Mowers asserts Union Pacific was negligent. Although she concedes she was trespassing, Mowers claims Union Pacific had a duty to maintain the railroad crossing in a reasonable and safe manner, which included a duty under Idaho Code § 49-1425 not to block an intersection for more than fifteen minutes when vehicular traffic is waiting.[3]Mowers claims the violation of § 49-1425 constitutes intentional, reckless, or willful conduct, giving rise to a duty despite her status as a trespasser. Alternatively, Mowers argues Union Pacific had a duty to warn her of a dangerous condition, relying upon Section 335 of the Restatement (2nd) of Torts.

         Union Pacific argues that, under Fed.R.Civ.P. 12(b)(6), Mowers's complaint is subject to dismissal because Mowers, an undiscovered trespasser, was not owed a duty by Union Pacific to prevent her from harm. Additionally, Union Pacific contends Mowers's reliance upon Idaho Code § 49-1425 to impose a duty is misplaced, because the statute is preempted by the Interstate Commerce Commission Termination Act. And finally, under the Restatement, Union Pacific argues no duty to warn arose because Mowers did not allege constant trespass, the danger was easily discoverable, and Union Pacific exercised reasonable care.

         DISCUSSION

         1. Motion to Dismiss Standards

         The purpose of a Rule 12(b)(6) motion is to test the sufficiency of the claim for relief by addressing whether the complaint states a claim. When the court is testing the sufficiency of the claims for relief, the complaint must be construed in a light most favorable to the plaintiff and its allegations taken as true. Scheuer v. Rhodes, 416 U.S. 232 (1974). The complaint should not be dismissed for failure to state a claim unless it appears beyond doubt that the plaintiff can prove no set of facts in support of the claim which would entitle plaintiff to relief. Conley v. Gibson, 355 U.S. 41 (1957). The issue is not whether the plaintiff will ultimately prevail or is likely to prevail, but whether the plaintiff is entitled to offer evidence to support the claim. Scheuer, 416 U.S. at 240.[4]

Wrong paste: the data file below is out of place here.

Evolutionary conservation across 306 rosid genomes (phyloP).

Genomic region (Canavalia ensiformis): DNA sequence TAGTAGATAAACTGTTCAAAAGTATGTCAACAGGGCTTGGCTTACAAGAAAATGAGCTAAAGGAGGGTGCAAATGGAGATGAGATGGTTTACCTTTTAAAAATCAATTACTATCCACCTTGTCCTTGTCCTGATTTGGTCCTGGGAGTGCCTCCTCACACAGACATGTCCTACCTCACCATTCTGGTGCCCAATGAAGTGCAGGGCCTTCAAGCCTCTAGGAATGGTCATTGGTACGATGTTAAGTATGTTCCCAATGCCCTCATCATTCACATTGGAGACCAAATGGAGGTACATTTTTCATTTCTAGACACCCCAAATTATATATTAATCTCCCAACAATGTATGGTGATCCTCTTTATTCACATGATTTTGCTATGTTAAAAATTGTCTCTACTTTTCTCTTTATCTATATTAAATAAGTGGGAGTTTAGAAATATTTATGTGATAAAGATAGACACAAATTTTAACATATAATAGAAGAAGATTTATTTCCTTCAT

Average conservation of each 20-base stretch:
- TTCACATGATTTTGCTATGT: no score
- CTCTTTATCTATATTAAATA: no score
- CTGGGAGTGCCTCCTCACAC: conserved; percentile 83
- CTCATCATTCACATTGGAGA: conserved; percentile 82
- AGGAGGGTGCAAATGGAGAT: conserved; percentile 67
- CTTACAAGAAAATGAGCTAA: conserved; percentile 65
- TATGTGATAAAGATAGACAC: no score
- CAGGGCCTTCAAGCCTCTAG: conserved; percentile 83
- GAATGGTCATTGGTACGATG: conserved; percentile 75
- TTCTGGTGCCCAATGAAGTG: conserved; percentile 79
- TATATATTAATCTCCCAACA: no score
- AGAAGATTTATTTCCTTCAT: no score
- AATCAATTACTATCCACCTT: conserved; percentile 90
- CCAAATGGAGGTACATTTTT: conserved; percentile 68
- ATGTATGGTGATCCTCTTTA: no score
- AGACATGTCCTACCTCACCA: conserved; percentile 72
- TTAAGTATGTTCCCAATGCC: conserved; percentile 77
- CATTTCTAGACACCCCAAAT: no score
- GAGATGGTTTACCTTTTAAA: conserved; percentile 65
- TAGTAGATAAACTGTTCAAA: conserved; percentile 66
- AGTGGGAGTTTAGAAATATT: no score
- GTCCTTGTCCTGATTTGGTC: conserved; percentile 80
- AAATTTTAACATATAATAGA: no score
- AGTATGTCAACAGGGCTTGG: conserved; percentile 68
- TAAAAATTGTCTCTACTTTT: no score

2. Idaho State Law Negligence Claim

         The elements of a negligence action under Idaho law are: “(1) a duty, recognized by law, requiring a defendant to conform to a certain standard of conduct; (2) a breach of that duty; (3) a causal connection between the defendant's conduct and the resulting injuries; and (4) actual loss or damage.” McDevitt v. Sportsman's Warehouse, Inc., 255 P.3d 1166, 1169 (Idaho 2011).

         The duty owed by a landowner to a person injured on his land depends upon the status of the injured person. Peterson v. Romine, 960 P.2d 1266, 1269 (Idaho 1998). An individual on another's land may fall into one of three categories: an invitee, a licensee, or a trespasser. Mowers admits she was a trespasser at the time of her injury, and therefore admits she entered upon Union Pacific's property without permission, invitation, or lawful authority. Peterson, 960 P.2d at 1269. Nonetheless, she argues Union Pacific had a duty not to intentionally or willfully injure her, based upon the standards enumerated under common law, upon the Restatement, or upon a negligence per se theory on the grounds Union Pacific violated Idaho Code § 49-1425. Each will be discussed in turn.

         A. General Duty ...